Ag Policy Blog

Lots of Howling in Gray Wolf Debate

Chris Clayton
By  Chris Clayton , DTN Ag Policy Editor
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The gray wolf has been the subject of several court battles over whether the animals should remain protected under the Endangered Species Act. (Photo by Gary Kramer, US Fish and Wildlife Service)

Sorry, but I just couldn't pass up that headline.

Rep. Collin Peterson, D-Minn., was among those who took to the floor of the House of Representatives on Friday and backed a largely Republican effort to remove gray wolves from Endangered Species Act listings in Michigan, Minnesota, Wisconsin and Wyoming.

Peterson, expected to retake the gavel of the House Agriculture Committee in January, laid into environmental interests that have taken over the Democratic Party and sought to repeatedly block federal efforts to delist gray wolves from the Endangered Species Act. He was speaking about H.R. 6784, the "Manage Our Wolves Act."

The bill, sponsored by Rep. Sean Duffy, R-Wis., passed the House on Friday in a 196 -180 vote with nine Democrats voting with 187 Republicans on the bill while 12 Republicans voted with 168 Democrats against it. There were 54 lawmakers who did not cast a vote on the bill.

Environmental groups criticized the bill as an effort by Republicans to help ranchers in the lame-duck session while attacking wildlife. Peterson saw it differently and spoke passionately in support of the bill.

“I rise in support of the bill. I have to say in my 28 years in this body I have never seen so much nonsense, misinformation, and propaganda put out on a bill as being put out on this one,” Peterson said in his floor speech. “We followed the Endangered Species Act. We did what was said, the scientists said we recovered and they delisted the wolves. These were scientists that did it, it wasn’t any politician. You had a group out there, these extreme environmentalists and others who have captured our party, went to a judge in Washington D.C. that has no idea what’s going on at all and convinced that judge that the wolves had not recovered because they had not been reestablished all the way to Des Moines, Iowa." He added, "You want some wolves in Des Moines, Iowa? I don't think so and there weren't wolves in Des Moines, Iowa, in the first place."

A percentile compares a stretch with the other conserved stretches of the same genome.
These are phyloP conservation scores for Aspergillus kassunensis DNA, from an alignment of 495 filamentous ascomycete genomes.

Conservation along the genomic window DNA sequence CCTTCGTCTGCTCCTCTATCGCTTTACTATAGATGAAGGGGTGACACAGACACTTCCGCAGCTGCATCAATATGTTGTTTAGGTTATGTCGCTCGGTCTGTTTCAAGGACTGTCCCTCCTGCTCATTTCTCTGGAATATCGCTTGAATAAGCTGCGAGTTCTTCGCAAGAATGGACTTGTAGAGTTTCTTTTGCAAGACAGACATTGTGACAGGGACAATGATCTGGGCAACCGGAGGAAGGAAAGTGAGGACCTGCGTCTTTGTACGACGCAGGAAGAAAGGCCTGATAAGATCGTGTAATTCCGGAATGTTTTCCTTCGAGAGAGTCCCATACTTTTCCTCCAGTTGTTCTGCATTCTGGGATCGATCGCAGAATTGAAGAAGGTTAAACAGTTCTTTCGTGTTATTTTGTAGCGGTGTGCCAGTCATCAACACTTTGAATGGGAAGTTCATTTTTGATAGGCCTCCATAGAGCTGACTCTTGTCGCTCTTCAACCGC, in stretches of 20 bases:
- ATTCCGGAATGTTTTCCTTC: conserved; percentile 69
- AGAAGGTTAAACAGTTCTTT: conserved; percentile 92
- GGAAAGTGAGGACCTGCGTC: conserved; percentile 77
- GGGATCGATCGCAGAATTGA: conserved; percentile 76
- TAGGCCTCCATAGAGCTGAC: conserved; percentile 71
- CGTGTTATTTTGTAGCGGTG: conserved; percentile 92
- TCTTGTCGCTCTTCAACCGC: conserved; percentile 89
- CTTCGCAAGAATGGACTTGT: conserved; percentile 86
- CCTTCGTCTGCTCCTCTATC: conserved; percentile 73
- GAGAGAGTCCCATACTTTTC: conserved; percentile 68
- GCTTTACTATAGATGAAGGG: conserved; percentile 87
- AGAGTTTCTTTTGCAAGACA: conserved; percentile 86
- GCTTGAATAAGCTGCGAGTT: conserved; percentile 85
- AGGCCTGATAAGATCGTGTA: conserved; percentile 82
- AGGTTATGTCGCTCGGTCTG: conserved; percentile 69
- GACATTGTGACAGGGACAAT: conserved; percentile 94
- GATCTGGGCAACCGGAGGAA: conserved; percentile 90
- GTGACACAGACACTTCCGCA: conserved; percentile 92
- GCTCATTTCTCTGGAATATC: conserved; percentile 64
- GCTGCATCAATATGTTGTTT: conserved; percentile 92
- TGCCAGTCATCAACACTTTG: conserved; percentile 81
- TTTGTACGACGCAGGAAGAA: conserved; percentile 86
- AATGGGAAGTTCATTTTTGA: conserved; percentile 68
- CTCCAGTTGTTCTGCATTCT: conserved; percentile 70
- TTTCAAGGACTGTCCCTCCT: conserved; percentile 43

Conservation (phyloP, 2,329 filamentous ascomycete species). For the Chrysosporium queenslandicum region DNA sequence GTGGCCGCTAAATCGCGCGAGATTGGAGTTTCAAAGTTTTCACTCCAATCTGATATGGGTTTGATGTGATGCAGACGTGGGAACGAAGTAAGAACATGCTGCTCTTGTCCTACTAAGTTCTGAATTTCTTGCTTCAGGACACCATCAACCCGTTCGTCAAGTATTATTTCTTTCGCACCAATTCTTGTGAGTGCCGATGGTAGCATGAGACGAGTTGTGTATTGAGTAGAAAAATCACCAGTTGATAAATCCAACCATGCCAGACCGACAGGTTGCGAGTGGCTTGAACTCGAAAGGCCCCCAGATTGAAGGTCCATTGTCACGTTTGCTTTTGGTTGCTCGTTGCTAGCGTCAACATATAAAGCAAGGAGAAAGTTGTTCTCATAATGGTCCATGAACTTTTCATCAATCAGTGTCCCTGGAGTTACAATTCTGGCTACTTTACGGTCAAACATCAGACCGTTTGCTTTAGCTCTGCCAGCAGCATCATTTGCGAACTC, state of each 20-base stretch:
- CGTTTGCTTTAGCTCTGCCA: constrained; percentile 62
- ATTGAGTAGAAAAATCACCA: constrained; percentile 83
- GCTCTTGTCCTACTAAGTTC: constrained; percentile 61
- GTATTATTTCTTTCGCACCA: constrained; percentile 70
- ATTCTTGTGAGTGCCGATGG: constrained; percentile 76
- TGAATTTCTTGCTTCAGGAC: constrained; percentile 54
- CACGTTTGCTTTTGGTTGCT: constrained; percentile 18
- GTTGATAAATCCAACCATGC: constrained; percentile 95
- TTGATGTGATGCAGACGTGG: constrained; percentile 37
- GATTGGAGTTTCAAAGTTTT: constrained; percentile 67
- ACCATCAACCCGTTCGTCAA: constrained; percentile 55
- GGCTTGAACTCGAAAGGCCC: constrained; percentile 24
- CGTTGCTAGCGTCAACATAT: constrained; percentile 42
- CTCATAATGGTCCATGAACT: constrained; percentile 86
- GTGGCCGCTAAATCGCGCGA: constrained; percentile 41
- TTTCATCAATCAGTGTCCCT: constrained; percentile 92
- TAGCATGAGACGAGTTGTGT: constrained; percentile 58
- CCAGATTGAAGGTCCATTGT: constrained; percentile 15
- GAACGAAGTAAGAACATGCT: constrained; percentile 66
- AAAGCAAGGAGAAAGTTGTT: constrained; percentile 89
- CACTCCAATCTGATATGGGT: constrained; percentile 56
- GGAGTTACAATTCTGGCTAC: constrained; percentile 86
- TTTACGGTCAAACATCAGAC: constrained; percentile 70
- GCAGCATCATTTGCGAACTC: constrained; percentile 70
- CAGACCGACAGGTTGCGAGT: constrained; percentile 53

The bill seeks to prevent federal court rulings like a 2014 decision that forced the U.S. Fish and Wildlife Service to relist gray wolves in Michigan, Minnesota and Wisconsin under the Endangered Species Act. U.S. Fish and Wildlife had moved in 2011 to remove the Endangered Species Act listing because of repopulation. Similar cases have played out in Wyoming and Rocky Mountain states as well as wolf populations have returned and U.S. Fish and Wildlife sought to delist the animals only to face legal battles from environmentalists in court. Nationally, U.S. Fish and Wildlife is now preparing to remove Endangered Species Act protections from wolves because of their recovery but facing similar push back from advocates for the wolves.

Peterson added that he has more wolves in his district than any other congressional district in the U.S. One of his neighbors had lost four cattle and a dog to wolf attacks. If some of his colleagues who opposed the bill want some wolves, he'd be happy to help send some to their districts "and let them eat some of your fancy little dogs and see how long that goes on before your constituents want you to do something about it."

US Fish and Wildlife Service reports Minnesota, in the last survey of wolves, had a population of nearly 2,300 wolves while Wisconsin had nearly 900 wolves, which were the most in the lower 48 states. Alaska has a significantly higher population than any other state, ranging from 7,700 to 11,200.

Chris Clayton can be reached at Chris.Clayton@dtn.com

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11/30/2018 | 3:30 AM CST
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